In the midst of this season’s crazy hurricane season, it is important to remember that employers have a responsibility for hurricane preparedness. This is especially important for us as Hurricane Harvey was not that long ago, and it changed Southeast Texas forever.
In sum, every employer is responsibility for their employee’s safety and health. This is through ensuring the workplace is safe and healthful. This includes protecting their employees from anticipated hazards, like hurricanes.
Emergency Action Plans
For some businesses, these general requirements are statutory. Specifically, all companies that have employees that will be involved in the state’s hurricane response that relate to hazardous substances are required to have Emergency Action Plans. Section 1910.38 of Chapter 29 of the Code of Federal Regulations, outlines the requirements of these EAPs. The Federal Emergency Management Agency even provides an Evacuation Plans and Procedures eTool at Ready.gov.
The first step is having an evacuation plan and procedures, including exits to use and routes to take, like specifying which highways to take company inventory and vehicles on and where to take them. This should not be create in anticipation of a specific hurricane. Instead, it should be created well before hurricane season hits.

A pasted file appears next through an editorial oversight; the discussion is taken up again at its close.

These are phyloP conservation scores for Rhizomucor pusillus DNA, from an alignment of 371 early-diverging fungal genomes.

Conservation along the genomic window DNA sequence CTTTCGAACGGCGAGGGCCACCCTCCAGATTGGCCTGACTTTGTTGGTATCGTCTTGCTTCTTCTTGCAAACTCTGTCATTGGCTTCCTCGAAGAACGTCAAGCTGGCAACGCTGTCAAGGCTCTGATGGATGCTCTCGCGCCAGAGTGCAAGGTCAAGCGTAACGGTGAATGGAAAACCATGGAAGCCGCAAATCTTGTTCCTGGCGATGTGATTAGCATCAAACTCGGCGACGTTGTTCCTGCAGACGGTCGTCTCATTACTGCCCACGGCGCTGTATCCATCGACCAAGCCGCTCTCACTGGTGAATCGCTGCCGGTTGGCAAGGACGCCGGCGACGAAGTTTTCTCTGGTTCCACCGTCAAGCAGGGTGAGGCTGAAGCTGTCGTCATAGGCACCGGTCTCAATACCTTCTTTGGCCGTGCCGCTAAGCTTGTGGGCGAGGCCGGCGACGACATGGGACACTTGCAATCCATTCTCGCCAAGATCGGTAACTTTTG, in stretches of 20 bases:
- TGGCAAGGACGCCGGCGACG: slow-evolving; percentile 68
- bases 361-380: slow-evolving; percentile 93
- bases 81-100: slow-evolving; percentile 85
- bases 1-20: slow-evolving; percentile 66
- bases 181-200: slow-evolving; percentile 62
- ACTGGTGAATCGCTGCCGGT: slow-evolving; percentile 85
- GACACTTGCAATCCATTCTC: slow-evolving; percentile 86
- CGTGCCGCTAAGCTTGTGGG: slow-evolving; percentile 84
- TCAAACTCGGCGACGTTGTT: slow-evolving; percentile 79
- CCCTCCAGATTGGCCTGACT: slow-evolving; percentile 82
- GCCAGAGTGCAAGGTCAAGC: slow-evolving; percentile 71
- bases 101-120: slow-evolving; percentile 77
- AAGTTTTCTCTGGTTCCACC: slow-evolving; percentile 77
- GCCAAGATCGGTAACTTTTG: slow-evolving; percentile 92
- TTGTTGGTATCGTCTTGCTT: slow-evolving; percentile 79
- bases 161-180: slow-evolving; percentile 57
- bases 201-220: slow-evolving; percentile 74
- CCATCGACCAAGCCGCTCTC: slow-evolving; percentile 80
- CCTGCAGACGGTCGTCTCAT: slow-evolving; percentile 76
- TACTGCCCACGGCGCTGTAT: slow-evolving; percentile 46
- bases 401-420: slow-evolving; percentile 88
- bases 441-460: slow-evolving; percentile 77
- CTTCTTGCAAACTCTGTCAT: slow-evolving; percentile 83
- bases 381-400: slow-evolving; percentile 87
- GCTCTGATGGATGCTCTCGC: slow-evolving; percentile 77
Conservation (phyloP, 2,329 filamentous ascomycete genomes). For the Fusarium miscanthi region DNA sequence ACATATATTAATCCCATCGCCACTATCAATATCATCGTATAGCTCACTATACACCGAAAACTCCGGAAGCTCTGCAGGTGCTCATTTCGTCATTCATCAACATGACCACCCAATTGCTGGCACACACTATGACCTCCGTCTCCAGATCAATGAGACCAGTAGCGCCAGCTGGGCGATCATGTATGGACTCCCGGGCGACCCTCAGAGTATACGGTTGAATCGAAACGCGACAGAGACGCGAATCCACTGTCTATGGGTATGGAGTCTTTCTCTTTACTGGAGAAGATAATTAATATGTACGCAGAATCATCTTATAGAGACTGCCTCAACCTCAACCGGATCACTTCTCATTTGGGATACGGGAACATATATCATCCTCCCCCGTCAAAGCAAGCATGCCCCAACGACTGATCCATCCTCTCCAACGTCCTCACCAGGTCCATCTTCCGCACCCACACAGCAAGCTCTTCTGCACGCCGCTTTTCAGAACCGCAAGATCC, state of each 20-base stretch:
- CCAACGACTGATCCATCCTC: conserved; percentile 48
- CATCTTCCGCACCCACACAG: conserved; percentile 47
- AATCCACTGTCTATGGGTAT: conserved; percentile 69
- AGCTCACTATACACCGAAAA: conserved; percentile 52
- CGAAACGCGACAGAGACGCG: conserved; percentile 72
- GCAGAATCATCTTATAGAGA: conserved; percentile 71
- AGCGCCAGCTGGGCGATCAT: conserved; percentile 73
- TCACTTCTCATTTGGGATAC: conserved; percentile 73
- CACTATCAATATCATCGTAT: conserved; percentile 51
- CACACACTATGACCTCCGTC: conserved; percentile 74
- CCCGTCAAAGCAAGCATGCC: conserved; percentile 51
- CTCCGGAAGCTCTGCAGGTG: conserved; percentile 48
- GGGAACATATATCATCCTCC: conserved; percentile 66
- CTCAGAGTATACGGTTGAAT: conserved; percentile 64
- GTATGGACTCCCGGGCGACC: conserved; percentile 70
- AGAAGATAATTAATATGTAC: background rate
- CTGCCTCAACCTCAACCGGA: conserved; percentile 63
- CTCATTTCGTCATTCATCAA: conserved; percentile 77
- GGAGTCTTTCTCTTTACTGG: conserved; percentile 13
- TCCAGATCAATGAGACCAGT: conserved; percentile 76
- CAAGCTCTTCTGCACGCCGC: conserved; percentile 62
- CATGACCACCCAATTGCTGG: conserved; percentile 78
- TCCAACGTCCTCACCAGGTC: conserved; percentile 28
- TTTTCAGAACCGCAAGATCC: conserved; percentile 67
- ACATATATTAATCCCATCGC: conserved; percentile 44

These plans should first go over when to evacuate and who is responsible for making that call, including everyone’s emergency functions and which employees are responsible for them. Do not forget to draft procedures for accounting for customers, visitors and personnel.
Now that the company has the plan, they must get the equipment needed for that plan. This includes gathering emergency supply kits, also known as Disaster Supply Kits. Ready.gov also has information sheets for these as well.
Employers who fail to abide by these basic requirements, even if not required to by regulations, could face fines by OSHA. Additionally, if Beaumont employees are injured because of their lack of planning, they may be able to file a lawsuit against their employers for their negligence.